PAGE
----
Found Floppy is an interactive fiction piece that takes the reader back to a not so distant past of Windows XP. This recent, but still ancient operating system was one of the last few to come with 3&1/2 floppy ports standard. The reader is presented with nothing more than an open window with the contents of the floppy that as presumably found (given the title).
This choice is interesting because it evokes a sort of feeling of nostalgia and familiarity for younger people that the other “period” Elit pieces don’t seem to be able to. That is to say that I remember Windows XP and floppy disks, while I could not say the same for the Commodore 64 or the larger floppys.
The text of the game is given to the reader in several different notepad files that appear to be slightly corrupted or unreadable by the version of notepad they are being read on, which suggests that these files are older still. The narrative describes around man who is complaining about his neighbor making noise as she is beaten by her boyfriend. The character seems cold and removed, but the narrative soon goes on to discuss abuse in general.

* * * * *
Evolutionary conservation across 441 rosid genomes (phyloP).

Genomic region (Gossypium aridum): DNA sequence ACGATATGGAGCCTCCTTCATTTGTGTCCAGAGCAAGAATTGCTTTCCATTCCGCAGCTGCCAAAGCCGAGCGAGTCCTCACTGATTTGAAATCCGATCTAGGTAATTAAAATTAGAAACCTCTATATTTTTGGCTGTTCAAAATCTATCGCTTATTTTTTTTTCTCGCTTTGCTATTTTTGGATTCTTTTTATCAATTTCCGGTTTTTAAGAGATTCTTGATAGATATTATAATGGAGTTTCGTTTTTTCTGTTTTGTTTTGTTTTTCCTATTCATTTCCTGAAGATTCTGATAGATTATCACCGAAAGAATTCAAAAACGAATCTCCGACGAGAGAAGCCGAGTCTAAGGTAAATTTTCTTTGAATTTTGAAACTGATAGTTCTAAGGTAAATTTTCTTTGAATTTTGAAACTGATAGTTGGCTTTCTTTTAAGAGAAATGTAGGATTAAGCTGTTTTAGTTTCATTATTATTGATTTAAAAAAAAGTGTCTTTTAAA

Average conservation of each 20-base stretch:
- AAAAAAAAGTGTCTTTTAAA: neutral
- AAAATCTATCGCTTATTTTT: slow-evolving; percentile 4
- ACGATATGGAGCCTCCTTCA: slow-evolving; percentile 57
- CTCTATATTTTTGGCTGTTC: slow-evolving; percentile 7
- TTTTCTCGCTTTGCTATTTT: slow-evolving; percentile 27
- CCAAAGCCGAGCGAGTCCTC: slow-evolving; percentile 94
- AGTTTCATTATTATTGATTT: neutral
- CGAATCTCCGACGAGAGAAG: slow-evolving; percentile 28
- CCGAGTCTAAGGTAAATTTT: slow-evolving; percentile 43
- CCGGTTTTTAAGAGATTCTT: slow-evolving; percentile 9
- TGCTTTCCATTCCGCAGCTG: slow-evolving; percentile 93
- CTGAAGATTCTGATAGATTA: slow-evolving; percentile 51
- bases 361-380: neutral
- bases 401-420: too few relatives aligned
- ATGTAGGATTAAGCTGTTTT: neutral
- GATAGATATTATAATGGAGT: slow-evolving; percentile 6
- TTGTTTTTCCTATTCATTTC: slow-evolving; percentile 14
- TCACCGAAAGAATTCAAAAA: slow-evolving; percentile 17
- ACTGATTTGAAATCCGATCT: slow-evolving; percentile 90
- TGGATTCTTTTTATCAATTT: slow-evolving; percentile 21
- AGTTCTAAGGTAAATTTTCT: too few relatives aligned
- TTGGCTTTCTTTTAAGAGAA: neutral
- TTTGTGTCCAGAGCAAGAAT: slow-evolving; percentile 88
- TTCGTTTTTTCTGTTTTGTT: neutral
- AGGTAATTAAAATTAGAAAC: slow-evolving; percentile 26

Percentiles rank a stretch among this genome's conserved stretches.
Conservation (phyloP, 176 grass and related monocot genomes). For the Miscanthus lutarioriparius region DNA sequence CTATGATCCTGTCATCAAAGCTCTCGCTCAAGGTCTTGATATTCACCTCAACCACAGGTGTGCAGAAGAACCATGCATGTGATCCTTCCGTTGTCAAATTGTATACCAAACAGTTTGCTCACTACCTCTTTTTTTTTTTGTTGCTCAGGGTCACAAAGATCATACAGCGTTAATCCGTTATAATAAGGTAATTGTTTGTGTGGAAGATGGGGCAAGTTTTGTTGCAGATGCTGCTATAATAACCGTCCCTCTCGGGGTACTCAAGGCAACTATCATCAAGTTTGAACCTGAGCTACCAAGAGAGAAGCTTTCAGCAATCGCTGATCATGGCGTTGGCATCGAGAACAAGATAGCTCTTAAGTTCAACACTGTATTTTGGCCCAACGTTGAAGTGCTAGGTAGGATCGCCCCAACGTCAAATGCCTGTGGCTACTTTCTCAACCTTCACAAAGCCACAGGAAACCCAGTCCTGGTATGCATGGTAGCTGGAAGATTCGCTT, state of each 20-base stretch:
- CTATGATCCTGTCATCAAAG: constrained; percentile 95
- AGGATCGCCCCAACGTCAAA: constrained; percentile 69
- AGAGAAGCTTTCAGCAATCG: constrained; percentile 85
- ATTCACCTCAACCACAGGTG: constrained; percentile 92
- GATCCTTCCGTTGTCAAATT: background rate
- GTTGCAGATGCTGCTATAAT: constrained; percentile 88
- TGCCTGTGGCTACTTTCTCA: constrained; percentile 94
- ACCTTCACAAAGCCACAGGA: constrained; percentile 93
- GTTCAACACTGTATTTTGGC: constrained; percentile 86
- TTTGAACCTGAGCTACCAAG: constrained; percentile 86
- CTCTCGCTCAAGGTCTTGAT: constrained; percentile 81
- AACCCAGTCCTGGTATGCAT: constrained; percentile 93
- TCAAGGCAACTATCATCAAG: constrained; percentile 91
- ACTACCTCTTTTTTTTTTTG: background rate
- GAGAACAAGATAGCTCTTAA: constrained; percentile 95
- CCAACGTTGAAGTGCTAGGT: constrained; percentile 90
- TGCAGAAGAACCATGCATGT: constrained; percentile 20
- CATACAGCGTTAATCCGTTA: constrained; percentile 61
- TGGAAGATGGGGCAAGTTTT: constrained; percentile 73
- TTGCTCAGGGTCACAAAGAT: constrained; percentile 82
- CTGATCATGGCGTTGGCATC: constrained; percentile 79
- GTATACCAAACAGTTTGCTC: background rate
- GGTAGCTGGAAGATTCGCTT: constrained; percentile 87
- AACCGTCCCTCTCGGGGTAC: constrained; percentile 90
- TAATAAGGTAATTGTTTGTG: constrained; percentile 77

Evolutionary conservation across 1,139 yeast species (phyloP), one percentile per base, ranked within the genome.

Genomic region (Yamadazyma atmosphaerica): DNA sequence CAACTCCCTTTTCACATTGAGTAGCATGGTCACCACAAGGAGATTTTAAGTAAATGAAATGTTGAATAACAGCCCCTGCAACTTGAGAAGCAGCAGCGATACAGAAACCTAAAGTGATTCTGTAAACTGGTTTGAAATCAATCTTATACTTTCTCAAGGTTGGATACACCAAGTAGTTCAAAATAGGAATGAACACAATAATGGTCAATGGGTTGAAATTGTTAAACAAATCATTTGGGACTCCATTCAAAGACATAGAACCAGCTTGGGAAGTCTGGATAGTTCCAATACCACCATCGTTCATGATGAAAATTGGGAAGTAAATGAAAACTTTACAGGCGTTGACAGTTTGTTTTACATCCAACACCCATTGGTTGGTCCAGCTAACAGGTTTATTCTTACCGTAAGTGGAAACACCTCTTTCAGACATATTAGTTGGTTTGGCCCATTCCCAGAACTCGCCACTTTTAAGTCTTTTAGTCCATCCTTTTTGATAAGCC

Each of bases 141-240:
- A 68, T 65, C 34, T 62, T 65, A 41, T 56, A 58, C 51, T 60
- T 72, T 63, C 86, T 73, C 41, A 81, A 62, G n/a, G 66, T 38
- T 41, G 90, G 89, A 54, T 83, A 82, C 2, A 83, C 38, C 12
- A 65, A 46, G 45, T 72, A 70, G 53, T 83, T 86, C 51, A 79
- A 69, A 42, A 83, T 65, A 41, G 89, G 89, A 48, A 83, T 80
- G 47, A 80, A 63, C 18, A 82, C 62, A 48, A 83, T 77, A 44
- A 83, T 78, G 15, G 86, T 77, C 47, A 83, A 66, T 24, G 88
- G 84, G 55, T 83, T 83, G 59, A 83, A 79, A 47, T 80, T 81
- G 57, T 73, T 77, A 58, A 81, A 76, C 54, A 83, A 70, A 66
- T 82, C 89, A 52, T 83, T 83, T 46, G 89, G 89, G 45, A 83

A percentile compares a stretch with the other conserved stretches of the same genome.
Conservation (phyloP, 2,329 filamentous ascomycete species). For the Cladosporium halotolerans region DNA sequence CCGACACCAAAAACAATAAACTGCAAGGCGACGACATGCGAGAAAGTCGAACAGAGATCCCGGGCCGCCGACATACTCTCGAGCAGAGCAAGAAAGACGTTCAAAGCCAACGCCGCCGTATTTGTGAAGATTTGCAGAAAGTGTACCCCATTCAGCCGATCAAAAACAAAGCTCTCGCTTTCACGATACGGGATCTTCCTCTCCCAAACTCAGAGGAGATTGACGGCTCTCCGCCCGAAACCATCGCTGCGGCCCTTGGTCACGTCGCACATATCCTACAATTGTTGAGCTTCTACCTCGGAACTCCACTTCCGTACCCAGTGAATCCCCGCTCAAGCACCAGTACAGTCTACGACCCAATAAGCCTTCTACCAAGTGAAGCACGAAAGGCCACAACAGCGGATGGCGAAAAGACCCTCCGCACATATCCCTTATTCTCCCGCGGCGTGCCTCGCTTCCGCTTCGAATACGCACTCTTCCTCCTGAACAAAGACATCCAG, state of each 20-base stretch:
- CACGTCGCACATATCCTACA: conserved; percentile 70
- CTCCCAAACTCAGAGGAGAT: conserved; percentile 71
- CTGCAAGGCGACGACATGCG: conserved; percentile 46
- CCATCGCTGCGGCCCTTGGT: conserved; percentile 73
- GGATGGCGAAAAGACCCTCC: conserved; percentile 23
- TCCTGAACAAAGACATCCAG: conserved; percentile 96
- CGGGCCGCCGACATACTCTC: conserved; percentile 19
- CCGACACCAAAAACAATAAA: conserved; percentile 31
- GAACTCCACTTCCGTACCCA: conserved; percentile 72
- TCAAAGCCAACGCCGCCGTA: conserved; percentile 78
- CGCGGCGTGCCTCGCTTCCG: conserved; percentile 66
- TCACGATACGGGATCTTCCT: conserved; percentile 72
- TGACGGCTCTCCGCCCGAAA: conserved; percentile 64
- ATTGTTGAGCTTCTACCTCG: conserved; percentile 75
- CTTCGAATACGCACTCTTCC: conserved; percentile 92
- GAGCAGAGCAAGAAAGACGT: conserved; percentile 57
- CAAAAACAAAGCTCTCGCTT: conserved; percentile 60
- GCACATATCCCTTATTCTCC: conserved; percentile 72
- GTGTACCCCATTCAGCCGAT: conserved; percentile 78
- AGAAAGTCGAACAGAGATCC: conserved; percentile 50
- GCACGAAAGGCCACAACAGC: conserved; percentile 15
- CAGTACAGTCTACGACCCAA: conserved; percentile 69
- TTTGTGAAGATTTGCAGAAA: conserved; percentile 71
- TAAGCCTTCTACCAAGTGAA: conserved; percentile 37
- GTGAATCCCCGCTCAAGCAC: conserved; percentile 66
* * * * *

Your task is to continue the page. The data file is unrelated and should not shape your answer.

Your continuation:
There are photos thrown in as well, that seem for the most part to be pixelated nonsense, but they do add a sense of creepiness and authenticity to the time period of this piece, as they seem like they are of the same quality of photos that would be taken on a webcam from the time.
The real wonder of this piece, though, is through the way it is presented. What I mean by this is that floppys present one of the last mediums, where someone could possibly find one out in a field and then go home and plug it in. It makes it feel like one is finding a relic from a past age, though it is most likely less than a decade old. There is an argument to be made here with thumb drives or hard drives acting the same way, but there is something about he floppy being loaded on to windows XP that gives it a kind of urgency. An urgency where if someone had found the floppy any later than the era of the XP, most people would not have had the means to read it.